Sorting out Ethics

Sorting out Ethics

Sorting out Ethics

Sorting out Ethics

Synopsis

Sorting Out Ethics is a characteristically lucid and lively survey of rival ethical theories by one of the most influential moral philosophers of the century. It also constitutes a definitive summary of Hare's own fundamental ethical position. The book's main theme is that objectivity in moral thinking is not to be sought by making moral questions into questions of fact; this leads inevitably to relativism, tying us to particular cultures and languages. Objectivity is to be sought, rather, by emphasizing the universally prescriptive character of moral language, which all cultures can share, and so using it to resolve their moral differences. An objective moral prescription, as Kant saw, is one upon which all rational thinkers can agree.

Excerpt

The core of this book is my Axel Hägerström Lectures, given in Uppsala in 1991. I had planned to incorporate these, together with revisions of other papers, into a full-length book giving my considered views on ethical theory. It was to have been given as the José Ferrater Mora Lectures at Girona in Catalonia. But this too ambitious project was defeated by a series of strokes, which rendered me incapable, not only of typing with more than one hand, but of thinking book-length thoughts. I was very sorry to have to cancel my visit to Catalonia, to which I had been looking forward with pleasure.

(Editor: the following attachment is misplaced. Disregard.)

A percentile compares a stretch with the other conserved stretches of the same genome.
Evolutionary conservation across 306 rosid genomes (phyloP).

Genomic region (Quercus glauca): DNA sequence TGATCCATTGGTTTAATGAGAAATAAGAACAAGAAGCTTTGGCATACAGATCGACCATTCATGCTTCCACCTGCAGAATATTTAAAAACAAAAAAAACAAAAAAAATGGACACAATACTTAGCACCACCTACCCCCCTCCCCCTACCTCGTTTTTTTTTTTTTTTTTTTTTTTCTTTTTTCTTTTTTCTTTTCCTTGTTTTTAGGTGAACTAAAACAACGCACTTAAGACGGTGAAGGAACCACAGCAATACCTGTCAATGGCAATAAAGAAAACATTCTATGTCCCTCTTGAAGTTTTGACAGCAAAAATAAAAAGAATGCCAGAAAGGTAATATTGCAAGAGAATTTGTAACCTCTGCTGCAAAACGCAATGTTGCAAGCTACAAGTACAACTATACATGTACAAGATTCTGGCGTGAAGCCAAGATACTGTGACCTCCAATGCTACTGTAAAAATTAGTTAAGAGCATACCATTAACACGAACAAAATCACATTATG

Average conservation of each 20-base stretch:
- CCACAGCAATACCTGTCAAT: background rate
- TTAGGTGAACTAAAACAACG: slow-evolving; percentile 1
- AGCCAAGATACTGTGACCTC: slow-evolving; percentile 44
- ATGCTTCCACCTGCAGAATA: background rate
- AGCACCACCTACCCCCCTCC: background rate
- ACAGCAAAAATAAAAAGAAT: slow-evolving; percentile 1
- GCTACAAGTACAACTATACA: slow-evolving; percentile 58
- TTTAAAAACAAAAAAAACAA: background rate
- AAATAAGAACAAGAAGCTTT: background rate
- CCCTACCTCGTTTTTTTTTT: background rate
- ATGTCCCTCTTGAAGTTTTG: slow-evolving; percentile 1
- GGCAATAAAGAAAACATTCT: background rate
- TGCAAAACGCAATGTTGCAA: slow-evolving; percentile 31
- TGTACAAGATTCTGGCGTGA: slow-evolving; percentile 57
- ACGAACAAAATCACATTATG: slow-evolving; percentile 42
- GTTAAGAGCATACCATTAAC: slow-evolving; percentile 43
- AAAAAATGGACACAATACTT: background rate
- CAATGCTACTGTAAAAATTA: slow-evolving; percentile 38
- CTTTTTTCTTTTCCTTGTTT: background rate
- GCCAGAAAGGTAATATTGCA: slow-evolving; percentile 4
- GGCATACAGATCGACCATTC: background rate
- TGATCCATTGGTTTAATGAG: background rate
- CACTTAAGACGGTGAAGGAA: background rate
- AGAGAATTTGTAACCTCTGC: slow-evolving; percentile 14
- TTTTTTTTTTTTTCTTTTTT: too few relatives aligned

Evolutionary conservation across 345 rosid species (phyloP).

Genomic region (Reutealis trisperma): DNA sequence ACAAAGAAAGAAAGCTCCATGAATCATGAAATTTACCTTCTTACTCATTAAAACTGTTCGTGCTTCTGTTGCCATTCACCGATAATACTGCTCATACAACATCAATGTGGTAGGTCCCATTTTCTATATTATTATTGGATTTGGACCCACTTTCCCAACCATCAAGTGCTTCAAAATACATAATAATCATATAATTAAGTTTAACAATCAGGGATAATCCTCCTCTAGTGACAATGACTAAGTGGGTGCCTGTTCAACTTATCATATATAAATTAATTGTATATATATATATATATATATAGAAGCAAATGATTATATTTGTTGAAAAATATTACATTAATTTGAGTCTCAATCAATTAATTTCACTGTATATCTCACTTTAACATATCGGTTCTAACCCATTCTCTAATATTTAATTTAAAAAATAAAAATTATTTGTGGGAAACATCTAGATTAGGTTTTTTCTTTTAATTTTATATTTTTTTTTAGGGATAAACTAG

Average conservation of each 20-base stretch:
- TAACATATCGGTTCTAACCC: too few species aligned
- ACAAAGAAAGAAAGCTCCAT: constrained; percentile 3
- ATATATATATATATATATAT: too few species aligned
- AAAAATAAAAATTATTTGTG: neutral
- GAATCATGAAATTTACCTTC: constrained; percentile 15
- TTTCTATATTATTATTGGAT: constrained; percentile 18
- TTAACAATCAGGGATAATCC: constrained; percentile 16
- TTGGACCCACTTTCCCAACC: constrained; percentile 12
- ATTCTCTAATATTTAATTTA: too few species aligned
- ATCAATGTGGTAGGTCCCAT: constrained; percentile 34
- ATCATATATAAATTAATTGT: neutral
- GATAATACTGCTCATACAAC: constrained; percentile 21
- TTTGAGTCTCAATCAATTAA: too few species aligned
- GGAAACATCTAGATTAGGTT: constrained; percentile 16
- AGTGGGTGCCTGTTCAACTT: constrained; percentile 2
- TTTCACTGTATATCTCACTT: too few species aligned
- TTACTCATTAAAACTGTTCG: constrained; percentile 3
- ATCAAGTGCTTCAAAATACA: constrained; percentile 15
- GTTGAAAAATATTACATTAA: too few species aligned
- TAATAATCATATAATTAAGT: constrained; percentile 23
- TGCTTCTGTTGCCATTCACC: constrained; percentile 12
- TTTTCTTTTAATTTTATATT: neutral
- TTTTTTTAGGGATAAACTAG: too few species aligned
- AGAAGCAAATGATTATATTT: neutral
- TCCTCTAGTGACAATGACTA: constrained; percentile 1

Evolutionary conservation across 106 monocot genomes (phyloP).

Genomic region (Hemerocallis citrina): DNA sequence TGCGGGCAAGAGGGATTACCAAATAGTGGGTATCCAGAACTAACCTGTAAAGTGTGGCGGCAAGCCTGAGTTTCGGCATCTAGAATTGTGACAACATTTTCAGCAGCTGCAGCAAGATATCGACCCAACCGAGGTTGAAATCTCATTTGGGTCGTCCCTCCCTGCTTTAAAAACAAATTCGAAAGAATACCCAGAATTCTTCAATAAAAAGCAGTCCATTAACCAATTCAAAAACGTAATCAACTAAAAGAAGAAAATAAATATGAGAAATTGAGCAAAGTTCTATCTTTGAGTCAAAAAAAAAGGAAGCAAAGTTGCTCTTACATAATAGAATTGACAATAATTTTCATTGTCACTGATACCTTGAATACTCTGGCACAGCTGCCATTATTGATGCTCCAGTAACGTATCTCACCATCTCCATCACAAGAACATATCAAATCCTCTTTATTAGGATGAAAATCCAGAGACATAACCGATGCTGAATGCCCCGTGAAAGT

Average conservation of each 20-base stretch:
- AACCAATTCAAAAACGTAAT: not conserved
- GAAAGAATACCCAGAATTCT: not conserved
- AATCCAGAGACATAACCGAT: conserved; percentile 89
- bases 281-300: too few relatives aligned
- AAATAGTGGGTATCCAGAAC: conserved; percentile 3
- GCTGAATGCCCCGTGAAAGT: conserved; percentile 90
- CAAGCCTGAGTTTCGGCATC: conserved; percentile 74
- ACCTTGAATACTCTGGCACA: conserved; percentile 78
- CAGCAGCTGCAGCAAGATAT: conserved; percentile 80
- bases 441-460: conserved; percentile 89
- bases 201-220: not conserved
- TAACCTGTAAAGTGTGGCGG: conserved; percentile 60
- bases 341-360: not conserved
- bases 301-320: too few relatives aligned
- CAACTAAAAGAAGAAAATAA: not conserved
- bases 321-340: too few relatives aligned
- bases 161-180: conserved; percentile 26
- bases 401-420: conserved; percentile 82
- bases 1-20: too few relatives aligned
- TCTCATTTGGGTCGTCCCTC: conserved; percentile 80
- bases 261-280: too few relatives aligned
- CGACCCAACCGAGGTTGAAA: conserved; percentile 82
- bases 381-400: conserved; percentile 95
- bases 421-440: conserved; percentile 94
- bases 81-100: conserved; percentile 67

Formerly, when writing a book, I used to hold the whole of it in my head from start to finish. This is the only way to avoid repetitions and even contradictions. But I can no longer do it. So I have had to compromise, with the helpful advice of the Oxford University Press, and publish the lectures with three major additions. The first of these is an attempt to justify the whole enterprise of applying philosophy of language to ethics. It is a revised version of my contribution to the De Gruyter Handbuch Sprachphilosophie, and gives a conspectus of my entire thinking. The second is an introduction to my lecture course in Oxford and Florida, omitted from the five lectures given in Uppsala because of lack of time.

The Axel Hägerström Lectures follow. They were delivered originally under the title, 'A Taxonomy of Ethical Theories'. The first and second of these were mostly new; the rest had many sources. They are partly a distillation of lectures given over the years in Oxford, Florida, and elsewhere, much revised, condensed, and, I hope, improved. My practice has been to give lectures shaped round a nucleus which remained basically the same, to which I added other lectures from time to time. Many of these additions were intended to illustrate the uses of ethical theory by applying it to practical problems. They have mostly been collected into volumes and published already. I hope that one other such volume will appear. But the nucleus, giving my . . .

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